Posted in Money
One of my favorite holiday seasons in the year – Lent – celebrates the value of discipline, repentance, reflection. Each Lent, I deny myself of something that I have, use or do during the season of Lent. As we mention on this site, and will continue mentioning, one of the lessons and practices learned during Lent is discipline – the greatest form of wealth.
I hope you are recovering nicely from any celebratory drinks yesterday. Although this holiday season is rooted in religious context of Passover and Easter, it is marked by celebration of “Fat Tuesday.” I am not knocking down on celebrating. I always enjoy a good celebration among friends and family. Although the meaning have changed over the years, I am reminded what is really important in my life. I believe having or doing things in excess blurs what is important. Let’s remove distractions and work towards lasting wealth.
As we’ve covered on this site, becoming a disciple of discipline will eliminate the power of greed in our lives as well as help us overcome fear. Discipline cannot be taxed, confiscated, or restricted by capital controls – discipline is wealth in every age. Reflection requires discipline. Sacrifice requires discipline. Repentance requires discipline. Humility requires discipline. And every vice in existence is crushed by discipline.
Lent celebrates many of these virtues, like humility, reflection, etc, and one common practice is giving up something valuable. If you’re new to the concept of giving up something you value for over 40 days, you might want to start small rather than choose something big. Discipline is a skill that must be trained and self-denial is a form of discipline. My preference is to give something up I value and add something else in its place that involves mastering another virtue, whether that virtue is patience, reflection, kindness, etc.
During and after the season ends, I like to reflect over the value of the item or action I sacrificed. The main purpose here is to avoid going to extremes in either direction and placing the item or action in its proper place. As we wrote in 3 Personal Finance Lessons From Fight Club:
Like rampant materialism, the anti-materialists go too far as well. In hating materialism, they try to destroy everything – “we’ll have a world with nothing!” Is that better than rampant materialism? No. I’ve observed in studying people that they’ll often pick the opposite extreme of a view when they discover it’s wrong than they will pick a more moderate stance. For example, I would agree that rampant materialism is destructive and wasteful, but hating everything that exists is the exact same problem. Why can’t people be pragmatically materialistic – owning things that serve a purpose rather than owning stuff for the sake of owning stuff? Tyler never addresses this much more moderate view – the possessions that we own which serve a purpose in our life do not own us, rather they do work for us and we are their master. No one needs to be a genius to see how Tyler misses this point. A beautiful scene at the end of the movie is when Jack finally realizes this – and he shoots himself, killing Tyler who we learn is really Jack’s alter ego (Jack does not die, rather Tyler does).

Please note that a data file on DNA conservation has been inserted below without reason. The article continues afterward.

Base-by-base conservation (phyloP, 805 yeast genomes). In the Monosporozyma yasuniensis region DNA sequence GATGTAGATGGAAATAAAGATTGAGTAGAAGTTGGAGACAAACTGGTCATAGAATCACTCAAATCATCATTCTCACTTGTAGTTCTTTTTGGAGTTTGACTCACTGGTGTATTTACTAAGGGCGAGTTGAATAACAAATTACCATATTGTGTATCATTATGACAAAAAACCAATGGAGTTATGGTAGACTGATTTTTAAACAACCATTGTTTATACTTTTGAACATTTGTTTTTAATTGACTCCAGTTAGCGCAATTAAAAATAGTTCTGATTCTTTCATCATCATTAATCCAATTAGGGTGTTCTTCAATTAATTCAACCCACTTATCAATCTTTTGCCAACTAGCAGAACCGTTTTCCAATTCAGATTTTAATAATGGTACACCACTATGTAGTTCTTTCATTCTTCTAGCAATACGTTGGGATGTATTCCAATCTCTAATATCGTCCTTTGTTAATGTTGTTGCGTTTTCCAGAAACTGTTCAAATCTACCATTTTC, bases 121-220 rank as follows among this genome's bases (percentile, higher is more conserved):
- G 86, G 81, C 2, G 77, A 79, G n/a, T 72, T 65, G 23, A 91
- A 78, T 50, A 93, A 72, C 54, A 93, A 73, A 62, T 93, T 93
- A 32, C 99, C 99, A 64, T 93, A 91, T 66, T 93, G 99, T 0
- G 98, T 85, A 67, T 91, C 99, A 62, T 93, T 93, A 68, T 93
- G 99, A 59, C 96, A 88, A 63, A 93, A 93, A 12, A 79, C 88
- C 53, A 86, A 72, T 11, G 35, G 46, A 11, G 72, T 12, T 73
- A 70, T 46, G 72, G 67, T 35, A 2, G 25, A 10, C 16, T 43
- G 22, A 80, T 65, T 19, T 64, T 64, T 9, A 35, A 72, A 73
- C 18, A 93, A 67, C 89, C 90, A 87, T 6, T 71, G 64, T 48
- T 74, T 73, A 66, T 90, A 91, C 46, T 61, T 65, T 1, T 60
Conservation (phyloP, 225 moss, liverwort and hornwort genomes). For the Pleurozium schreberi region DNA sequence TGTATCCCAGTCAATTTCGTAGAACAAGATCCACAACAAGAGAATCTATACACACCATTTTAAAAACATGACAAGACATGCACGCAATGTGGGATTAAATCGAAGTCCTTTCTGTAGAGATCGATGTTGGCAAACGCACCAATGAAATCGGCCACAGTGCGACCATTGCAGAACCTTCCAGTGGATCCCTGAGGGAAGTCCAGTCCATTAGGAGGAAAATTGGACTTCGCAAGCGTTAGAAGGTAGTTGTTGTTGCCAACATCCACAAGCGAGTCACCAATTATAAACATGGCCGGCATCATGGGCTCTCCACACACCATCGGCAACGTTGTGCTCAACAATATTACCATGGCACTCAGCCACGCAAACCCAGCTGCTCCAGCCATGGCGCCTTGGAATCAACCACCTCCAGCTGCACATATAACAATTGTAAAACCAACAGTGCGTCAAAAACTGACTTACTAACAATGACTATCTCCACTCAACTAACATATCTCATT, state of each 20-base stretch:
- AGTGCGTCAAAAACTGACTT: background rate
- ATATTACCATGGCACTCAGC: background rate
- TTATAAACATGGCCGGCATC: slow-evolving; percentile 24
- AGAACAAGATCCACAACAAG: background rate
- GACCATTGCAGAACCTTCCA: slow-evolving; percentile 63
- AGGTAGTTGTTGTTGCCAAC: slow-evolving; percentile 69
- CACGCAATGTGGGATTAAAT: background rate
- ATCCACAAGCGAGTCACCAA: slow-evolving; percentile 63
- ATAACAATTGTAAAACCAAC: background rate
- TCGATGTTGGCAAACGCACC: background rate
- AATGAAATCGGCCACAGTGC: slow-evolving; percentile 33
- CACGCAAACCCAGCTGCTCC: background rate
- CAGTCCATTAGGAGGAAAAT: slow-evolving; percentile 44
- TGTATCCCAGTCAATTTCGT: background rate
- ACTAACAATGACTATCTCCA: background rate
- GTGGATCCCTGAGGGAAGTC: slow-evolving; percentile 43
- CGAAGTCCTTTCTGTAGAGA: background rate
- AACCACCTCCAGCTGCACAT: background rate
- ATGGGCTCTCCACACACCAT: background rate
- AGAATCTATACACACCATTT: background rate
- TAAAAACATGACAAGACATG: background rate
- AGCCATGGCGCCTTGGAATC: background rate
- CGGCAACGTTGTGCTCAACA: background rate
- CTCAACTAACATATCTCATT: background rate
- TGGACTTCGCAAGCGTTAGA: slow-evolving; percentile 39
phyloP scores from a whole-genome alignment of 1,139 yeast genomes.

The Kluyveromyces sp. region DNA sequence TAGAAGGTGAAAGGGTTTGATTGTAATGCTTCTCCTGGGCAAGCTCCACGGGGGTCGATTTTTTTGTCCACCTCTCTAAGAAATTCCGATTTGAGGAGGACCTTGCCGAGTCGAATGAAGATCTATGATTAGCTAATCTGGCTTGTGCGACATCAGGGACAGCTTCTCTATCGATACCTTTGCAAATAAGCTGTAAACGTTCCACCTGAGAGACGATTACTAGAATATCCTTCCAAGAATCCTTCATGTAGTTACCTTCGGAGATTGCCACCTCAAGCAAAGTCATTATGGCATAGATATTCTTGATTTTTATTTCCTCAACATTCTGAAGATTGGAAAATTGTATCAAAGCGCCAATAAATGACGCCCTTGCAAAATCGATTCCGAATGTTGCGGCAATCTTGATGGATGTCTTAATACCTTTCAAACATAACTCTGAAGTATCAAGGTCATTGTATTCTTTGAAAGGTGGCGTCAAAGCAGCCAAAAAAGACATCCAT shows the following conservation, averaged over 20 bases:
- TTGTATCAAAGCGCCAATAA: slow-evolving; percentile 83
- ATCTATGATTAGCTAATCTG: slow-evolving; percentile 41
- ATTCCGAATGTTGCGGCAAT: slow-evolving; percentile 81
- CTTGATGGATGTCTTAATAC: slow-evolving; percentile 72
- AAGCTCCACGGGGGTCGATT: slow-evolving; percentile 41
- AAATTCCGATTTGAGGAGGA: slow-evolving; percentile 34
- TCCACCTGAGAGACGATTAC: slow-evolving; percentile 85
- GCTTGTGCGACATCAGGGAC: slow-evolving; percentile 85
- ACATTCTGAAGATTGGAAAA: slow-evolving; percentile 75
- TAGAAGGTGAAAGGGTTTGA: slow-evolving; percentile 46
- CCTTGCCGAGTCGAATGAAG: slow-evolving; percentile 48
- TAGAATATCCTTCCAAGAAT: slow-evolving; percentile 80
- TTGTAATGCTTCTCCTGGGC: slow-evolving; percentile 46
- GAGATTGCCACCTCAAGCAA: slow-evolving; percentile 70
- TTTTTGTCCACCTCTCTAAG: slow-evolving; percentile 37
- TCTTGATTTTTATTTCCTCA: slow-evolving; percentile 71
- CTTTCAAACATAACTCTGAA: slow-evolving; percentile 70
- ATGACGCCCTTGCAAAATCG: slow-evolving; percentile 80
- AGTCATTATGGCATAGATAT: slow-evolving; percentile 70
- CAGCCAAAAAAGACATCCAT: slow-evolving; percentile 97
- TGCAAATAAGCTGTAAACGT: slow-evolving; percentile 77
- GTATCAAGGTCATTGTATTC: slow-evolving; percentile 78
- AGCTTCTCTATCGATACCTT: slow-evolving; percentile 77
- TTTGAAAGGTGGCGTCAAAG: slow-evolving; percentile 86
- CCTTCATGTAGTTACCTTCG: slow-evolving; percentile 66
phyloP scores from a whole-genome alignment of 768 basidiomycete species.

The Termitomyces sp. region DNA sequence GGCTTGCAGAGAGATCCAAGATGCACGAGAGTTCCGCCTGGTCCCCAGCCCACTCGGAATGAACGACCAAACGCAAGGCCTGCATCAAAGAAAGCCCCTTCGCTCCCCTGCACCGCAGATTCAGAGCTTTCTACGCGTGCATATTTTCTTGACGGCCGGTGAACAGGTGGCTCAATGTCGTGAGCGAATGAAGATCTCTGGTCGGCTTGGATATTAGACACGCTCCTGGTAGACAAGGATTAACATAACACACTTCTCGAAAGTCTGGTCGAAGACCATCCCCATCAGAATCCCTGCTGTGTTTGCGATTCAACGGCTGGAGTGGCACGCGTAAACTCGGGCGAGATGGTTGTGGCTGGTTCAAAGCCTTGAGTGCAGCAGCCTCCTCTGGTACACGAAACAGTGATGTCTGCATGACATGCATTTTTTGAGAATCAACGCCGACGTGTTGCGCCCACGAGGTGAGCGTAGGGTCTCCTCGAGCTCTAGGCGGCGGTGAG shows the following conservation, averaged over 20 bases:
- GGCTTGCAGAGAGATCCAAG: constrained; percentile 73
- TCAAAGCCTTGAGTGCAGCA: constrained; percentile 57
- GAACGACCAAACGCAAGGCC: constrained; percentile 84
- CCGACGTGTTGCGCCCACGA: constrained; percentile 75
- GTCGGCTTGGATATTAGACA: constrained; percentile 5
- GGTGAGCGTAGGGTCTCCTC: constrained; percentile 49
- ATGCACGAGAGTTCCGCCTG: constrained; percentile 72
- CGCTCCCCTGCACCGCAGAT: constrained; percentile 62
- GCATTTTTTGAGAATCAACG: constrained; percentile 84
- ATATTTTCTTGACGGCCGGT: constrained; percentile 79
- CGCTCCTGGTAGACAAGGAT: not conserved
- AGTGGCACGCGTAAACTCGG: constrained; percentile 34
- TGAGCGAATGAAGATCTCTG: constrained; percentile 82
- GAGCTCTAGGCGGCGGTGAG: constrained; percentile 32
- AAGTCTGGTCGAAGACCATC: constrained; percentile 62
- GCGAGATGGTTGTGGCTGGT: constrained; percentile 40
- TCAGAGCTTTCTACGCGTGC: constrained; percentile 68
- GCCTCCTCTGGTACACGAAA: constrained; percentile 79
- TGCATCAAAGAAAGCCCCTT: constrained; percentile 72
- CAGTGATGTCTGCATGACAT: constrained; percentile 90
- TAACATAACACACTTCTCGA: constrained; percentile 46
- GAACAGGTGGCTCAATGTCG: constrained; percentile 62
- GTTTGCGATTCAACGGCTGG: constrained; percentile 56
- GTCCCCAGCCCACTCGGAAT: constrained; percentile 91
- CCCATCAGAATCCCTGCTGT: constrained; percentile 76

Jack realizes that he needs to learn self-discipline and self-honesty; do our possession serve us, or do they make us slaves? Our we spending out of control, or are we disciplined in our spending? As Juvenal from the Roman Empire writes, “A man should know and study his own measure in great things and small alike: even when buying fish don’t go hankering after a salmon on an income only suited to catfish.” If we never learn self-honesty and self-discipline, we’ll be constantly pulled to extremes because extremes attract people without both; we can’t look and we what we’ve become and we can’t control what we become.
It is a absolute delight to experience missing something for a season and another delight to experience the joy of it returning.
This is a great opportunity to learn something about ourselves. It is another opportunity to grow in a short period of time. For many, it may be a time to experiment on a goal. One thing I really “enjoy” is fasting. Fasting has become popular in secular circles. I hear more discussions in the media about the health benefits of fasting. I tend to not fast longer than a day. This is a very difficult thing to do, considering the body urges us to eat every day. Sometimes every other hour! But, after a period of time, the hunger goes away. It also reminds me of the less fortunate around the world. Like meditation, sometimes it is hard. If I break fast early, then I try again later. I do not beat myself up because I “failed.” Whether you celebrate Lent or not, let us take steps toward lasting wealth.